Singles are Fueling the World’s Biggest Day of eCommerce

Singles are Fueling the World’s Biggest Day of eCommerce

By Peter McGraw

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What started as a small celebration of single living at a Chinese university has turned into a global demonstration of the buying power of singles.

Partnered people have Valentine’s Day and New Year’s Eve, and families have pretty much every other holiday.

Solos now have November 11th—Singles’ Day. And it’s coming to America.

Is your business ready?

History of Double Eleven

Singles’ Day started in 1993 as an unofficial celebration of single living by students at Nanjing University in China. The date, 11/11—fittingly filled with 1’s—symbolizes solo living. Hence the nickname “Double Eleven.”

Solos approach the holiday in different ways. For some, it’s a day focused on finding love (e.g., making oneself more appealing to a potential partner). For others, it’s a celebration of singlehood. Activities include treating oneself to dinner or a movie, joining friends for “dates,” or simply splurging on a long-awaited gift. Or the day is about self-care, looking after one’s well-being, or simply enjoying some pampering.

As revealed in my previous article, singles make up an increasingly large, diverse group of American adults (128 million, in fact).

The rise of solos is prominent in Asia, too.

China’s One-Child policy has exacerbated the number of singles in the country; there are an “extra” 30 million Chinese men with many desperate to find a wife. Not coincidentally, Singles’ Day was originally called “Bare Sticks Day.” (A bare sticks is a pejorative nickname for a bachelor.)

Being solo in Asia is also increasingly a personal choice, especially among women in Japan and South Korea. As an example, a future article will introduce you to the Honjoks, a sizable group of young, creative solos rebelling against South Korean norms of family and economic achievement.

Alibaba’s Double Eleven Shopping Day

While the average organization is focused on the family, Alibaba created the most profitable day of e-commerce by targeting solos on November 11th.  Besides the sheer size of the single population in Asia, growth has facilitated discretionary spending. Expect a $10 trillion consumption growth opportunity over the next decade according to a recent McKinsey report.

Singles’ Day is incredibly profitable, with sales exceeding Amazon Prime Day and Black Friday combined.

Alibaba is not without competitors. Therefore, promotions start weeks in advance, including four hours of online entertainment featuring Chinese celebrities and other international stars. Alibaba, targets consumers and content creators alike to “plant grass” (i.e., Zhongcao), which is akin to “keeping up with the Joneses.” Zhongcao essentially refers to people’s desire to own the same possessions of their friends (and even celebrities).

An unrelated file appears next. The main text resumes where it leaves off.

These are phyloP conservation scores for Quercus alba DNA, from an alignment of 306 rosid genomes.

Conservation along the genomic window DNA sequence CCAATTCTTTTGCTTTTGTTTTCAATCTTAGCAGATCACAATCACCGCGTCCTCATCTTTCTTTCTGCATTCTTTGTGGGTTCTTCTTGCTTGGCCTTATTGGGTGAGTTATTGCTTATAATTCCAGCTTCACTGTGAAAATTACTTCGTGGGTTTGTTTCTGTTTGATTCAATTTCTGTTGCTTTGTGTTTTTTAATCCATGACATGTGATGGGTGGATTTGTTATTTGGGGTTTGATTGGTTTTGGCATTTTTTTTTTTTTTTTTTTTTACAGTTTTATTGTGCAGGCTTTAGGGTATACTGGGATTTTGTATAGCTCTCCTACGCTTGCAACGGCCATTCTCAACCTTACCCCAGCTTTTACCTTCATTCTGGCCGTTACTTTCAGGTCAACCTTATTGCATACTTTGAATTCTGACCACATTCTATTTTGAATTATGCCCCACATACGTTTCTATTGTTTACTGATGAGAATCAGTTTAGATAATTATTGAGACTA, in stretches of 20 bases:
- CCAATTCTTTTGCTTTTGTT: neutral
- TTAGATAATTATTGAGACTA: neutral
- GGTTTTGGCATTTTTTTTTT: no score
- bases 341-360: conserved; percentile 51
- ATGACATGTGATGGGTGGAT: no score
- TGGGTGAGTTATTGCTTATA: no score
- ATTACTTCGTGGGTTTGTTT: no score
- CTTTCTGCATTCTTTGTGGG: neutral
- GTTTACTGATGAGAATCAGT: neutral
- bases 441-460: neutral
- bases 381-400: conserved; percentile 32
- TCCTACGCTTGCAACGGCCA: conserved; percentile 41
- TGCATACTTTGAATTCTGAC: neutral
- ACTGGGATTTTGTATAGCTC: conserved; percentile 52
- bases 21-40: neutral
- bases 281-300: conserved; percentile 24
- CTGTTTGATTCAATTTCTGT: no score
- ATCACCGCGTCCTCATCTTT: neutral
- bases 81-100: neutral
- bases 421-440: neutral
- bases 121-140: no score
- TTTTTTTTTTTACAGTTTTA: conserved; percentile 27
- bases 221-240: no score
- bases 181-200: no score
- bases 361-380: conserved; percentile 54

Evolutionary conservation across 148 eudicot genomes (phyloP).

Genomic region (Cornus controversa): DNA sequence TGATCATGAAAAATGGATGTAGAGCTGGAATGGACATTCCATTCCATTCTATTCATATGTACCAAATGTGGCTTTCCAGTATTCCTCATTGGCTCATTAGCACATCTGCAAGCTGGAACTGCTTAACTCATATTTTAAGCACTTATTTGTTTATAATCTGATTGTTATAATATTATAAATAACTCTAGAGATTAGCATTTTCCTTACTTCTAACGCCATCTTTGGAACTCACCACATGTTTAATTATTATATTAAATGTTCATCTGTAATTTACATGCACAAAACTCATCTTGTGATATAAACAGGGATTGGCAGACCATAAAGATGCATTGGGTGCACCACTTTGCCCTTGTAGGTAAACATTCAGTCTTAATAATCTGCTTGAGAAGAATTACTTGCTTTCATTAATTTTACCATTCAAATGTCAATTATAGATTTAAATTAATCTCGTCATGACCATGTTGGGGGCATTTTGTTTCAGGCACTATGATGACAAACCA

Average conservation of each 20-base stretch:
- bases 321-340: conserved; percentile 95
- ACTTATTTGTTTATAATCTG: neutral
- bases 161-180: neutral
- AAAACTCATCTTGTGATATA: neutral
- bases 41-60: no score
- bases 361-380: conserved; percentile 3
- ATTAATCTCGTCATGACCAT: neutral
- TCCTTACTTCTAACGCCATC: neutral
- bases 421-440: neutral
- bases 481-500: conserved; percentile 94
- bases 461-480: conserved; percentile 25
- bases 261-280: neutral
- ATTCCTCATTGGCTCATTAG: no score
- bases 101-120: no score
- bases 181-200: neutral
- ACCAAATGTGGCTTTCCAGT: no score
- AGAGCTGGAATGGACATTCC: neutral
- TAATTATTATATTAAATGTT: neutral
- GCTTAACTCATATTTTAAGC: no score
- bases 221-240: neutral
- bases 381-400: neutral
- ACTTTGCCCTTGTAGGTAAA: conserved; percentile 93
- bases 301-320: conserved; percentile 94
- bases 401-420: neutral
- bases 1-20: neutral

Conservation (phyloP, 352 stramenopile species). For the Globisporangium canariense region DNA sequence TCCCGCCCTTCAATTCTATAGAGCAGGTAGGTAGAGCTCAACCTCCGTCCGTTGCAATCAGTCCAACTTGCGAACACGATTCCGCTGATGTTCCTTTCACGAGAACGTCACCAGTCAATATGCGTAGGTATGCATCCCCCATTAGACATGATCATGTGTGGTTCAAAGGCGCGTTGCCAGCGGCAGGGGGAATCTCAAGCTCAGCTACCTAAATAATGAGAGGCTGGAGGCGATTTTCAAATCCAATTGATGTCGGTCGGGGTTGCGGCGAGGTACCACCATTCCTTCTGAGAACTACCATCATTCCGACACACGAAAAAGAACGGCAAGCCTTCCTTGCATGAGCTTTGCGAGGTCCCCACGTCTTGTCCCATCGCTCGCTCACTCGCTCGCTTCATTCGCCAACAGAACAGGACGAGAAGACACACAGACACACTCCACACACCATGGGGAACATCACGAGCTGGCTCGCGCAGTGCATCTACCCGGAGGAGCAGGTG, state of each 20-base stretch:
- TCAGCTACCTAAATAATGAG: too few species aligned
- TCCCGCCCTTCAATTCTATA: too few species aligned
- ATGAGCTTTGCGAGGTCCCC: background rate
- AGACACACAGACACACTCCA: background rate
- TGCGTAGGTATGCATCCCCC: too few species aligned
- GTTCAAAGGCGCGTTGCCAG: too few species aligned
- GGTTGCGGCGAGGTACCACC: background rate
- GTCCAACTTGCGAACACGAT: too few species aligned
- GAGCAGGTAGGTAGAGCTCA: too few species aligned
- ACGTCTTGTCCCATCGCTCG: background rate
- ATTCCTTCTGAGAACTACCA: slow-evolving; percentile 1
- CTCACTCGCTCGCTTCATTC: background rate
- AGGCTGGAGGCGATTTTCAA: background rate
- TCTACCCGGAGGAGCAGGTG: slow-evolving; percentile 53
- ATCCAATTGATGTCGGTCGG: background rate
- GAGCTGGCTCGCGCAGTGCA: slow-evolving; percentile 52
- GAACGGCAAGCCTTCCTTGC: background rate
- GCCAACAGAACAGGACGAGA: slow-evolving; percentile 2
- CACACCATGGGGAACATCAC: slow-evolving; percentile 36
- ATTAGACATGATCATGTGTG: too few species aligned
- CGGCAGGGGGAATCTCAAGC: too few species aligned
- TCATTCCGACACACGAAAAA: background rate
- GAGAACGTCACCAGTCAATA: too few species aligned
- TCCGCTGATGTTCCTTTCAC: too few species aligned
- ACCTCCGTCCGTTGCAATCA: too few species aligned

Coming to America

Singles’ Day is catching on in other countries: celebrated throughout Southeast Asia and some European countries, including Germany, Sweden, Norway, and Belgium. (Germany’s version was not well-received given 11/11 is also the Armistice that ended World War I.)

The US and Asia have distinct cultural and consumer differences, so American businesses tapping Singles’ Day as a viable tactic requires the right promotion.

To give you a glimpse into how US singles are thinking, I ran a survey that asked nearly 400 singles in the United States about how they would like to spend the day (age 24-59; 1/3rd were aware of the holiday). I asked them their preference for activities that fit three categories: find someone to date (e.g., get on a dating app), celebrate (e.g., treat yourself to a gift), and self-care (e.g., spend time on a hobby you enjoy).

Self-care was by far the most appealing category, most preferred by 58% of solo respondents. However, there was a different pattern when you consider relationship goals.

My research reveals that there are two broad categories of singles:

  • “Conventional” singles who are looking to be in a long-term relationship and feel incomplete until that happens
  • “Unconventional” singles who are either: 1) not interested in a relationship, 2) interested in a traditional relationship but don’t feel incomplete without it, or 3) want a non-traditional relationship (e.g., living apart together, sexual friendships, polyamory).

The results shifted with conventional singles skewing more to finding a date and unconventional singles skewing more to self-care.

With these results in mind, I spoke to Kym Terrible, an entrepreneur and founder of the Colorado-based candle company Wax Crescent. She built her company to support self-care and intentional living (so this insight was a natural fit). She is hosting a week-long promotion that kicks off on Singles’ Day. Customers (single or not) get a sitewide 20% discount with the promo code: SOLOSELFCARE

It may be too late for you to take advantage of these insights, but I will plant a seed: How are you planning for Single’s Day next year?

Next insight: Singles doing things alone


Dr. Peter McGraw—a behavioral economist, business school professor, and bachelor—hosts the podcast Solo—The Single Person’s Guide to a Remarkable Life. His solo clubs on Clubhouse are home to more than 200,000+ members. As the Director of The Humor Research Lab (HuRL) and two-time author (The Humor Code and Shtick to Business), McGraw speaks at Fortune 500 companies, public events, and universities around the world.

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